Trade Secrets
The truth about the US trade deal and how we can stop it

3. The NHS, public services and procurement

Medicines in the US are on average 4 times more expensive than in the UK

“Look, I think everything with a trade deal is on the table. When you’re dealing in trade everything is on the table. So NHS or anything else, a lot more than that, but everything will be on the table, absolutely.”
Donald Trump, June 201930


‘Does Britain’s National Health Service face an existential threat from a US trade deal?’ That became a key question in the general election of December 2019. For Brits, the NHS is the epitome of civilisation, the proof of what a society can achieve when geared towards the needs of the many. In the ruins of a world war, a Labour government took healthcare out of the market and, in essence, brought the right to health a giant leap closer to reality for all citizens.

The US system, on the other hand, is the most inefficient health system in the developed world.31 Despite being the most expensive, it delivers the worst health outcomes of any industrialised country. It is preyed upon by gigantic corporations who charge whatever the market will tolerate. But these same corporations are international operators, desperate to push market mechanisms onto the British NHS. And unfortunately, the NHS has been gradually pushed in that direction over the years, lumbered with internal markets, public‑private partnerships and the contracting out of services to big business. Even its CEO spent 10 years as a senior executive at the world’s largest healthcare corporation.32

The NHS is most certainly ‘on the table’ in a US trade deal. That deal could accelerate and cement in place a direction already well trodden by successive governments. But the way the NHS is threatened is not straightforward, and the government can hide behind this complexity. As then shadow secretary of state for trade Barry Gardiner MP pointed out during the 2019 election, “the NHS is not a building you can simply sell”. The way a US deal will threaten the NHS revolves around how trade deals discipline the regulation and provision of services, privilege pharmaceutical corporations and increasingly extend new powers to Big Tech.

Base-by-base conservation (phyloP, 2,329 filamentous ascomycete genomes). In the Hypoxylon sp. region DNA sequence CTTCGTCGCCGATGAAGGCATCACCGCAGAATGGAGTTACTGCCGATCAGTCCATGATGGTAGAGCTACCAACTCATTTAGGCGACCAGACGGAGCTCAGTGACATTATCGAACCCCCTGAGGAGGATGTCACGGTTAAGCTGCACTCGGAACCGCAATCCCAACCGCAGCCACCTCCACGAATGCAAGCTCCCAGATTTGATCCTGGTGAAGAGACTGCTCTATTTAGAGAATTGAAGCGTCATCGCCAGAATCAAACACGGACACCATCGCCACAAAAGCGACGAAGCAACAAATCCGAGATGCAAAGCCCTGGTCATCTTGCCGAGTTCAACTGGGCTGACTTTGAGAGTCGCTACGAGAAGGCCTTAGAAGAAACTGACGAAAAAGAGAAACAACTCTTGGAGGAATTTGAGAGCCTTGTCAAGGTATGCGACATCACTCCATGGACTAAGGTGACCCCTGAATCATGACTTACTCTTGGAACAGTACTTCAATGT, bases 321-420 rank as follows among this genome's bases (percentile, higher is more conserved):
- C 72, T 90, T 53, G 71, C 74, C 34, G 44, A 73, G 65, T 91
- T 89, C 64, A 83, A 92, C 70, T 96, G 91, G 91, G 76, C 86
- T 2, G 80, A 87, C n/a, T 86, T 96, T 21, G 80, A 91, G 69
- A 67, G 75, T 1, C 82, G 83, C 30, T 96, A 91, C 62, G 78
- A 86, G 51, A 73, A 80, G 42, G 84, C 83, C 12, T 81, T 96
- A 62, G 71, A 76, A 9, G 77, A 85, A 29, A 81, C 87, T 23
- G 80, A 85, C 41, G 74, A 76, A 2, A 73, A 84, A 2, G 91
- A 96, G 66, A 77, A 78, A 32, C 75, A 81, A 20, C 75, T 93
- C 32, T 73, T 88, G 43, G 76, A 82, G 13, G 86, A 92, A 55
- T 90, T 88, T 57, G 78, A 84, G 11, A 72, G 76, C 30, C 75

Services

In trade rules, a ‘service’ is anything you can’t drop on your foot, from finance to telecommunications, from transportation to hairdressing. Trade in services accounts for $5.8 trillion a year, or one quarter of all global trade.33 It also covers many sectors that we would regard as public services. Rules around services are governed by the General Agreement on Trade in Services (GATS). After hard‑fought campaigns, GATS does make exemptions for public services. The problem is that those exemptions are narrowly defined, being limited to “any service which is supplied neither on a commercial basis, nor in competition with one or more service suppliers” – a definition that is unlikely to apply to large parts of the NHS, never mind more fully privatised services such as railways and energy. What’s more, many trade deals today go well beyond the commitments governments made under GATS.

Services are included in trade deals in order to open them up as much as possible to the market – and lock that liberalisation into place. For public services that basically means privatisation; for others it is about deregulation. Trade deals require governments to commit to a high level of ‘openness’, or liberalisation. Modern trade deals often contain clauses which require that any policy change in relation to these services must not reverse the level of liberalisation (a ‘standstill’ clause) or must be in the direction of more liberalisation (a ‘ratchet’ clause).

In practice, this locks market mechanisms into the delivery of services in perpetuity, making it much harder for a government to bring services back into public ownership or to better regulate those services. In addition, they insist that foreign businesses or investors need to be treated as favourably as domestic investors or businesses.